He has already had two different managers at the Parc des Princes, with Christophe Galtier having replaced Mauricio Pochettino in the hot seat. That takes the number of head coaches Messi has worked under to 19.

    It was under Pep Guardiola at Barcelona, between 2008 and 2012, that Messi played his most games as he featured on 219 occasions under the Catalan and scored 211 times.

    Luis Enrique is next on that list (158 games), followed by Ernesto Valverde (124) and Frank Rijkaard (110), the man who gave him his debut against Espanyol.


    1,000 not out

    Some 18 years and 48 days on from that first appearance comes match number 1,000 for club and country – and what a truly huge occasion it is for Messi and Argentina, who recovered from a slow start in the group phase to advance.

    Messi has featured in 22 previous World Cup matches – one more than Diego Maradona as the most ever for an Argentina player – scoring eight times and assisting six more. 

    Incredibly for a player of his game-changing quality, Messi has yet to score in the knockout stages of the World Cup – 23 efforts, zero goals. Interestingly, the same is also true of archenemy Cristiano Ronaldo (25 shots without a goal).

    The aim for Messi will be to put that right against Australia on what will be his 169th senior cap, 17 years on from his senior international bow against Hungary, which came just 10 games into his career for club and country.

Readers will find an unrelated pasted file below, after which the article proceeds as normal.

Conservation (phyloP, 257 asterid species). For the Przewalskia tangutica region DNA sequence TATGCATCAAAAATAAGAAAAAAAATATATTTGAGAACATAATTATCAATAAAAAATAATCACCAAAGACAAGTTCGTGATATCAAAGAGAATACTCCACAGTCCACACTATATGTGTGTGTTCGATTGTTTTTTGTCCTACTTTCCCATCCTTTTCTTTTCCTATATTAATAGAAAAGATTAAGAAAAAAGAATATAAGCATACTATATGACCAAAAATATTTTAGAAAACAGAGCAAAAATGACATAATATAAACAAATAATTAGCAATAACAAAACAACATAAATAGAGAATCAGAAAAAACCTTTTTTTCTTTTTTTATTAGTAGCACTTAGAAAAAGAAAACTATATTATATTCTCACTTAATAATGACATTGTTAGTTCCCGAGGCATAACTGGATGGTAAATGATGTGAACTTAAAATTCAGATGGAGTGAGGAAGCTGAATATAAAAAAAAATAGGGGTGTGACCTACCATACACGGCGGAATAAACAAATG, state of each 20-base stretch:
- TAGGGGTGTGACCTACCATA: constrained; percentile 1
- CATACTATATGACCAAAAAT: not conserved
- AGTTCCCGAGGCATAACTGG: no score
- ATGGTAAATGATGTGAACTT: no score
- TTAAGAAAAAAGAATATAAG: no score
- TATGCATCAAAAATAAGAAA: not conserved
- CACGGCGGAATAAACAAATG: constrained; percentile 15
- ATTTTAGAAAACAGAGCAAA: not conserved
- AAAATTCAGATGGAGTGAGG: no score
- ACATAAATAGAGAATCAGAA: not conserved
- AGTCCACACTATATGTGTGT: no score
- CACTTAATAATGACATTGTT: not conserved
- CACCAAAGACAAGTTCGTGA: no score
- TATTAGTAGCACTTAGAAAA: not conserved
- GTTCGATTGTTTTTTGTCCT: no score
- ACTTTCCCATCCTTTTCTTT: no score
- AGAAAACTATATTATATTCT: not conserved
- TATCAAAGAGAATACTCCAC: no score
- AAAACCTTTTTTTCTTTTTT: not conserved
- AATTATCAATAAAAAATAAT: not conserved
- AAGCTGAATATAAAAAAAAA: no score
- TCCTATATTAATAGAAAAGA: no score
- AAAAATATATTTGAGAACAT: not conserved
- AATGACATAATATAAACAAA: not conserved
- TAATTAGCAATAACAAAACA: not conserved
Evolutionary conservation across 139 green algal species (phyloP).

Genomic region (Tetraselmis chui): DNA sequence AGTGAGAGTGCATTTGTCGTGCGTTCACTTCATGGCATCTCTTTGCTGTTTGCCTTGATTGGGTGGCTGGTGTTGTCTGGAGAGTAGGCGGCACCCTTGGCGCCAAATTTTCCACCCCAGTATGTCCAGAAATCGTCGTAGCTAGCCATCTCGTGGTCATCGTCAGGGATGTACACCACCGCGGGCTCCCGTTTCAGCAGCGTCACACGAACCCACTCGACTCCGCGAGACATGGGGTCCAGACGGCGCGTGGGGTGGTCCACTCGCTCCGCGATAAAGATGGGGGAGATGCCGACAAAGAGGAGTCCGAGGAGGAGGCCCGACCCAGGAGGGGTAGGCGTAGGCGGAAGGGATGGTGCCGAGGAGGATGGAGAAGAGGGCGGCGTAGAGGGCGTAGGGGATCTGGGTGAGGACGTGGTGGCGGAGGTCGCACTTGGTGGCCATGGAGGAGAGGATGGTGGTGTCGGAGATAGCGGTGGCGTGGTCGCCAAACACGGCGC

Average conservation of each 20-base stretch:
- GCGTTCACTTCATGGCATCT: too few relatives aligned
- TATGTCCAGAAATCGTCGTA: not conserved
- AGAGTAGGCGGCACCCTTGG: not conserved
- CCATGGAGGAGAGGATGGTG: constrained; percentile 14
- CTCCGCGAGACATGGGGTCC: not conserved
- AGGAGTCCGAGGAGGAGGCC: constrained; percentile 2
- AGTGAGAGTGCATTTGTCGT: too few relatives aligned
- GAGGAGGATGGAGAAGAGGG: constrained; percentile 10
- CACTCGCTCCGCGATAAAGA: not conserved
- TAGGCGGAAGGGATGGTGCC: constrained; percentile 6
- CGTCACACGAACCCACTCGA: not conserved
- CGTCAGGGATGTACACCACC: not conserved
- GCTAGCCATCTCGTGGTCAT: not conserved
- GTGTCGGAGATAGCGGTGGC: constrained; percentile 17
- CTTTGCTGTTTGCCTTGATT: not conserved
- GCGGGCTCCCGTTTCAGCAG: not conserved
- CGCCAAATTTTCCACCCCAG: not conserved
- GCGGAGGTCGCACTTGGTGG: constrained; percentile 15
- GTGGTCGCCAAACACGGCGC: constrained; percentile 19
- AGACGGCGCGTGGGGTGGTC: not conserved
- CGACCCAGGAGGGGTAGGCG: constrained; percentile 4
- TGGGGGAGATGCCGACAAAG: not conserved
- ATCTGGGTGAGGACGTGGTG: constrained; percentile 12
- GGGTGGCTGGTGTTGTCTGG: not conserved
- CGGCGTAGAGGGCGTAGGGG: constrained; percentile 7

And while it will be a special occasion for Messi, the man many consider to be the greatest of all time will hope to make it to 1,003 matches before Argentina's Qatar campaign concludes.

    Should that be the case and Argentina go on to lift the World Cup for the first time since 1986, a centre-stage Messi will have the defining moment of a truly special career that still has some way to go yet.

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    Jordan Henderson is convinced England's experience of coming within touching distance of glory can make them better equipped to go the extra mile – because it is a process he knows all about from playing for Liverpool.

    Defeat to Italy in the Euro 2020 final at Wembley was a crushing blow to England, who felt they were on the brink of a first major title in over 50 years.

    Gareth Southgate's team also went mightily close to reaching the 2018 World Cup final, missing out after losing to Croatia in the semi-finals.

    They are getting close repeatedly, and this is relatable for Henderson given his 11-year Liverpool career has seen its ups, downs and close calls.

    The Reds finished as runners-up in the Premier League, FA Cup and Champions League during Henderson's time at Anfield before laying their hands on each of those trophies, and he can see why England's situation is comparable.

    "I suppose you could see similarities in terms of getting so close and just failing at the last bit until we ended up winning," Henderson said.

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    "I keep my runners-up medals. Not many players get to cup finals so I'll always respect the process of getting there. But when you just miss out on your dream then it can hurt a lot and that is what drives you to get better."

    Henderson, an FA Cup and EFL Cup winner as captain of Liverpool last season, said complacency "won't be a danger" when England tackle Senegal in a last-16 tie on Sunday.

    His former Liverpool team-mate Sadio Mane was ruled out by the Africa Cup of Nations champions just before the tournament began, after a cruel injury blow, but Senegal still beat Ecuador and Qatar in the group stage.

    They are a team to be taken seriously, and Henderson, quoted in the Guardian, said: "We can say they are missing Sadio Mane, but they got into the knockout stages without him and they will be feeling confident.